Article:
The happiest composer I ever met was the prolific Lou Harrison, whose centennial celebrations, like his large output of music, couldn’t all be squeezed into 2017. The Harrison joy persisted up to Jan. 24 with a small-ensemble concert of amazing variety at the inviting and sold-out Strand Theatre.
In the end, doing even an intimate all-Harrison concert comes down to finding exotica like “junk-yard” instruments, gamelans and even genuine Studebaker brake drums to provide the ever broader sonic array needed for Harrison, the inventive Bay Area product who passed away in 2003.
How many Harrison musical styles were there? First the rambunctious all-percussion pieces he turned out with John Cage; then ultra-serious serial tone-row music; four symphonies; instrumentals retuned from equal temperament to the earlier just intonation that his ears dearly loved; and Far Eastern influences, ranging from India’s rice-bowl percussion to gamelans from Indonesia. Most of these were dominated by his pacifism (political and otherwise) and gentle don’t-ruffle-me personality—a Northern California phenomenon contrasting sharply with the highly energetic and even frenetic East Coast or New York style.
Fortunately, Harrison never had to tussle with today’s electronic technology, which had several of this night’s musicians wrestling with their scores on balky electronic screens. “I just charged this iPad, and now it’s gone dead!” was the exclamation of frustrated pianist and concert co-organizer Sarah Cahill. One of the musicians handed her what may now be an endangered species: a score printed on paper, which was the only form that composer Harrison had used.
The clash of the future with the past. So far, the score stands Past 1, Future 0.
The Winant Percussion Group dominated the night with myriad instruments producing an amiable clickety-clack, notable for the rare jalatarangam from India—-a set of untuned bowl struck with slender sticks, alluring in their fast-paced but delicate flight. There was an African thumb piano and, in the touching “Threnody for Carlos Chavez,” a large gamelan ensemble backing the retuned viola of Paul Yarborough.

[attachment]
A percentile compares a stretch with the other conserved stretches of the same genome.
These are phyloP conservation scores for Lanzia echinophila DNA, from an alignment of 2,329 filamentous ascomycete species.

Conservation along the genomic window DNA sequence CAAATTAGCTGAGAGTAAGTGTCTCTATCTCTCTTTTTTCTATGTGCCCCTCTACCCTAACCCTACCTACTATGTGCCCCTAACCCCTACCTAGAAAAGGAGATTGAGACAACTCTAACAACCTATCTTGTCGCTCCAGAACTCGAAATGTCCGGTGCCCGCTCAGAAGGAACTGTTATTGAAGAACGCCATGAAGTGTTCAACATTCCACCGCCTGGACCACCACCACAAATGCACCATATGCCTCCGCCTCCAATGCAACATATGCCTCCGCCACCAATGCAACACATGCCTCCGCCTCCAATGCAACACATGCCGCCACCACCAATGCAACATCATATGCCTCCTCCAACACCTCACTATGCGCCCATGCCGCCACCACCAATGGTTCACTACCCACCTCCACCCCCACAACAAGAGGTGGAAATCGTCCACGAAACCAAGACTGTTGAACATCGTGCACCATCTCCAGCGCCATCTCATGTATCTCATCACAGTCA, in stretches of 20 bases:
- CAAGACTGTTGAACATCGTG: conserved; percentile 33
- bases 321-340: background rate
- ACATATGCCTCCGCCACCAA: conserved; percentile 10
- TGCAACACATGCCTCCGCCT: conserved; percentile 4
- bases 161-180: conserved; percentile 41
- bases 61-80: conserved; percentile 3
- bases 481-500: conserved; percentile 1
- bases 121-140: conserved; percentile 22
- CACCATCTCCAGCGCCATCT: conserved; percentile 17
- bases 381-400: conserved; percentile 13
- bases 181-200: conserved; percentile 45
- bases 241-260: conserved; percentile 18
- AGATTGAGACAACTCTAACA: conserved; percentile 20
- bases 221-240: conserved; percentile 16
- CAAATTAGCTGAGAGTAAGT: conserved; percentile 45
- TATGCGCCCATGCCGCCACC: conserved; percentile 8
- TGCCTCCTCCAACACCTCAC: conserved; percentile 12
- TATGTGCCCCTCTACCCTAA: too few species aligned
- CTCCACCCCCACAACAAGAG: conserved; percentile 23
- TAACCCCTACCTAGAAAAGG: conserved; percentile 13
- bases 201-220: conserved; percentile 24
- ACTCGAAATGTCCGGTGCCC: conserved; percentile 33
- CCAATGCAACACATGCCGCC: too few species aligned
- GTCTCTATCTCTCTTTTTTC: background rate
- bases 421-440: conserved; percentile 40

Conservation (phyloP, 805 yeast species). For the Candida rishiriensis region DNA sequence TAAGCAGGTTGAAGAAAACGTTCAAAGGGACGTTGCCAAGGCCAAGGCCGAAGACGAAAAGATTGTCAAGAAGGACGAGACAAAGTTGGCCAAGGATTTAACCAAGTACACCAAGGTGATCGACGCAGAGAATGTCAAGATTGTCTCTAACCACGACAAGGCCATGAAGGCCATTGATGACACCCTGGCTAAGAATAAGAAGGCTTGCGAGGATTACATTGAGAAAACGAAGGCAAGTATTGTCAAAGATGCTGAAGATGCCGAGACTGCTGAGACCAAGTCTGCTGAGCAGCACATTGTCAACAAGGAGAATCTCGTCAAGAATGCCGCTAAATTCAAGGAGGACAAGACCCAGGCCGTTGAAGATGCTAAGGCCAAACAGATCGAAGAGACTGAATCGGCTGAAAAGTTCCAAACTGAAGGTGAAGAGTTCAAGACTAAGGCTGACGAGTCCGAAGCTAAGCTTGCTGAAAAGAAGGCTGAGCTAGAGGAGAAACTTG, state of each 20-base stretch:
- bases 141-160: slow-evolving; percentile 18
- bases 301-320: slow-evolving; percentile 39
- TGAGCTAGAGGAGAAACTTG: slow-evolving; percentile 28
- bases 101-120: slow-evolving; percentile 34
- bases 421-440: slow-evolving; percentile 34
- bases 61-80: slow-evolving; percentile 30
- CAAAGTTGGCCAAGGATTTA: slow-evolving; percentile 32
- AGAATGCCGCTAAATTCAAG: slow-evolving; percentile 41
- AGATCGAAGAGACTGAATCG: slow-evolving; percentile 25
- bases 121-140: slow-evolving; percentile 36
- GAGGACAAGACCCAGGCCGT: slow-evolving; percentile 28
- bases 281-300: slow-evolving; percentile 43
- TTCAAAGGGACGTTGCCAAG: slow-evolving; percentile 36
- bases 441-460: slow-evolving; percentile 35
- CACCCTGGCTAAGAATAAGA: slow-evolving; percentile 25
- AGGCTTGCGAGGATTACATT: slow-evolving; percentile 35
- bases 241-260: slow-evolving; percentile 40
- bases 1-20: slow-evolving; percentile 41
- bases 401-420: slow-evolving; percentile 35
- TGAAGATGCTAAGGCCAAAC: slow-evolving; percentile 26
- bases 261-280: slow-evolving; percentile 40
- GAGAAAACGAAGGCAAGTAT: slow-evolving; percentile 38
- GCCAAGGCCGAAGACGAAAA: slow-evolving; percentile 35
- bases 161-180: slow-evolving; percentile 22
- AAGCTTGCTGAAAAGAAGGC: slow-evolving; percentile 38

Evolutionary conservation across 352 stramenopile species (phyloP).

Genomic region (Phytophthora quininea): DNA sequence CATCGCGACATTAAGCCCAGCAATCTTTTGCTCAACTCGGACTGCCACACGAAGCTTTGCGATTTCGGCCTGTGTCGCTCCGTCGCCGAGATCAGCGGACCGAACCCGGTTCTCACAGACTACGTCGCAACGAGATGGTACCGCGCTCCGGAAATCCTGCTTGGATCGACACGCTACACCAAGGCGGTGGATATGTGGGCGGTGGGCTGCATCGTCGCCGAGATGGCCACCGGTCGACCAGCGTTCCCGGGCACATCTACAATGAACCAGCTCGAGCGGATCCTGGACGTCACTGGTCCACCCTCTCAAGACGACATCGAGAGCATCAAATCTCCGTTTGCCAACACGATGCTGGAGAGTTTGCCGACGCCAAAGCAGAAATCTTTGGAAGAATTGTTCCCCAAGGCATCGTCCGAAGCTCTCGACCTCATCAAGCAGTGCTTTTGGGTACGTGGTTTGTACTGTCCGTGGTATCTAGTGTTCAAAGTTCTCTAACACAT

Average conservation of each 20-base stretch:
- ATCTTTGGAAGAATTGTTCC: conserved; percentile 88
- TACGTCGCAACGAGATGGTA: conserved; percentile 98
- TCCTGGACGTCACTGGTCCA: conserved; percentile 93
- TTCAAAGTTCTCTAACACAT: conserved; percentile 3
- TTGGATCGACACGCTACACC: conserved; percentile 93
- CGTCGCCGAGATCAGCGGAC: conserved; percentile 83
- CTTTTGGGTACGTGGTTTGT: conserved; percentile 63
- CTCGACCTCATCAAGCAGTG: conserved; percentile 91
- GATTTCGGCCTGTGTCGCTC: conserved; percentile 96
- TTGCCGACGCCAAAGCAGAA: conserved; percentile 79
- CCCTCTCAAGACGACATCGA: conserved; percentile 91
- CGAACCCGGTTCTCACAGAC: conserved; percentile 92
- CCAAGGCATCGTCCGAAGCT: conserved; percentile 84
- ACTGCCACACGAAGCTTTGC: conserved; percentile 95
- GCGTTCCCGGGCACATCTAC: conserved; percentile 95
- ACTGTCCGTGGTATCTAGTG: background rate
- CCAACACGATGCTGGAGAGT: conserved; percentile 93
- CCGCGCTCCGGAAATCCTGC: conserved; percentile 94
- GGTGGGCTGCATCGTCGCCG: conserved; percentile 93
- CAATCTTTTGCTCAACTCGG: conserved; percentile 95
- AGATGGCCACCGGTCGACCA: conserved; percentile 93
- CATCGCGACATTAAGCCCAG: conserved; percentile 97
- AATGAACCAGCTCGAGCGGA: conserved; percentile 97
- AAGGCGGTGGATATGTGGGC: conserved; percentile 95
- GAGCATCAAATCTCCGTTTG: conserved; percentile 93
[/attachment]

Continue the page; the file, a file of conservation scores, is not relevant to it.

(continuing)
The Studebaker brake drums? Years ago Harrison had told me that the 1936 Studebaker auto had the most resonant brake drums of any auto for percussion; later brake drums used an energy-absorbing alloy that ruined the musical potential.
Most of the music fit Lou’s persona: stately, unwavering, meditative/hypnotic, consonant and at times patterned after a slow procession. The jalatarangam was one of many accompaniments to a violin-piano pairing of “Varied Trio” of 1986. At the other extreme, the “Song of Quetzalcoatl” of 1941 had an imagined ancient Aztec music for percussion using those brake drums.
On the less-than-cheery side came the “String Quartet Set” based on music of the 12th century German minnesinger Walther von der Vogelweide in a minor mode.
In the end, the great Harrison contribution to music was a massive expansion of the composer’s instrumental palette, rediscovery of both renaissance tunings and Far Eastern musics, and, simply, having a jolly good time in the process. His legacy remains alive in one East Bay college where the piano retuned for his works adamantly refused ever to go back to conventional tuning. Harrison loved keyboard, and clearly this keyboard loved Harrison forever. And somewhere up there, with that Santa-Claus laugh and beard, Harrison is having a ball.
Lou Harrison Centennial Concert (a year late), Strand Theatre, S.F., Jan. 24, presented by San Francisco Performances as part of the innovative PIVOT series. For SFP info: (415) 392-2545 or go online.